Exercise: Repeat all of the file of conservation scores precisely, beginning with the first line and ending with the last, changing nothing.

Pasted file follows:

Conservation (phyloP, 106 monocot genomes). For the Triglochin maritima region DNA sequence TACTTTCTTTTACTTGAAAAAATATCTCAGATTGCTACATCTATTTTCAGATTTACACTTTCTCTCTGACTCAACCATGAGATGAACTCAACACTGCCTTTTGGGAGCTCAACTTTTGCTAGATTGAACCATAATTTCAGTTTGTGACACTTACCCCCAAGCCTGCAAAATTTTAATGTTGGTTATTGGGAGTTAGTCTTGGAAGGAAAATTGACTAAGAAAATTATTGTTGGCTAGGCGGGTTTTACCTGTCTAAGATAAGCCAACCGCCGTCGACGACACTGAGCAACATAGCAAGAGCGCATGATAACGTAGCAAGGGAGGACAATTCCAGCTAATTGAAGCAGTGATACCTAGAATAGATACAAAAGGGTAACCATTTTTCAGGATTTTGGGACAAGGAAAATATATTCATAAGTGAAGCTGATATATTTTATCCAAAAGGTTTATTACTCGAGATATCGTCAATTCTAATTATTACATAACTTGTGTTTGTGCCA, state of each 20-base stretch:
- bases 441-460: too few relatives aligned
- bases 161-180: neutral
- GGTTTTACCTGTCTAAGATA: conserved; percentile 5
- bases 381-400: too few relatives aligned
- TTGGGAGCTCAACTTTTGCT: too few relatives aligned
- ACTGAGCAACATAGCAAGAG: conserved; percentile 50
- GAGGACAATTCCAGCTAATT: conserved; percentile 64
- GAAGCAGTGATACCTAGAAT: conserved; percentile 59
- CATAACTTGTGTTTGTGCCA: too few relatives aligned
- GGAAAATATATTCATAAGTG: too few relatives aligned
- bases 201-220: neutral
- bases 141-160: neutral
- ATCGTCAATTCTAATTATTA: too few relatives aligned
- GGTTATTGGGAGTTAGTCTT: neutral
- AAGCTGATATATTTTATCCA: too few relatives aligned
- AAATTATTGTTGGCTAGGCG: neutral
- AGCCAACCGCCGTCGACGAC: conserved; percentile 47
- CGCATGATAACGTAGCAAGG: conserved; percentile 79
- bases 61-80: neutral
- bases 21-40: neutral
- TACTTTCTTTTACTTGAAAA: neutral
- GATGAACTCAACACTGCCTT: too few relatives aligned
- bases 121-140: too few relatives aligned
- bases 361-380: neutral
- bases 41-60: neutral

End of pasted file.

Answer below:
Conservation (phyloP, 106 monocot genomes). For the Triglochin maritima region DNA sequence TACTTTCTTTTACTTGAAAAAATATCTCAGATTGCTACATCTATTTTCAGATTTACACTTTCTCTCTGACTCAACCATGAGATGAACTCAACACTGCCTTTTGGGAGCTCAACTTTTGCTAGATTGAACCATAATTTCAGTTTGTGACACTTACCCCCAAGCCTGCAAAATTTTAATGTTGGTTATTGGGAGTTAGTCTTGGAAGGAAAATTGACTAAGAAAATTATTGTTGGCTAGGCGGGTTTTACCTGTCTAAGATAAGCCAACCGCCGTCGACGACACTGAGCAACATAGCAAGAGCGCATGATAACGTAGCAAGGGAGGACAATTCCAGCTAATTGAAGCAGTGATACCTAGAATAGATACAAAAGGGTAACCATTTTTCAGGATTTTGGGACAAGGAAAATATATTCATAAGTGAAGCTGATATATTTTATCCAAAAGGTTTATTACTCGAGATATCGTCAATTCTAATTATTACATAACTTGTGTTTGTGCCA, state of each 20-base stretch:
- bases 441-460: too few relatives aligned
- bases 161-180: neutral
- GGTTTTACCTGTCTAAGATA: conserved; percentile 5
- bases 381-400: too few relatives aligned
- TTGGGAGCTCAACTTTTGCT: too few relatives aligned
- ACTGAGCAACATAGCAAGAG: conserved; percentile 50
- GAGGACAATTCCAGCTAATT: conserved; percentile 64
- GAAGCAGTGATACCTAGAAT: conserved; percentile 59
- CATAACTTGTGTTTGTGCCA: too few relatives aligned
- GGAAAATATATTCATAAGTG: too few relatives aligned
- bases 201-220: neutral
- bases 141-160: neutral
- ATCGTCAATTCTAATTATTA: too few relatives aligned
- GGTTATTGGGAGTTAGTCTT: neutral
- AAGCTGATATATTTTATCCA: too few relatives aligned
- AAATTATTGTTGGCTAGGCG: neutral
- AGCCAACCGCCGTCGACGAC: conserved; percentile 47
- CGCATGATAACGTAGCAAGG: conserved; percentile 79
- bases 61-80: neutral
- bases 21-40: neutral
- TACTTTCTTTTACTTGAAAA: neutral
- GATGAACTCAACACTGCCTT: too few relatives aligned
- bases 121-140: too few relatives aligned
- bases 361-380: neutral
- bases 41-60: neutral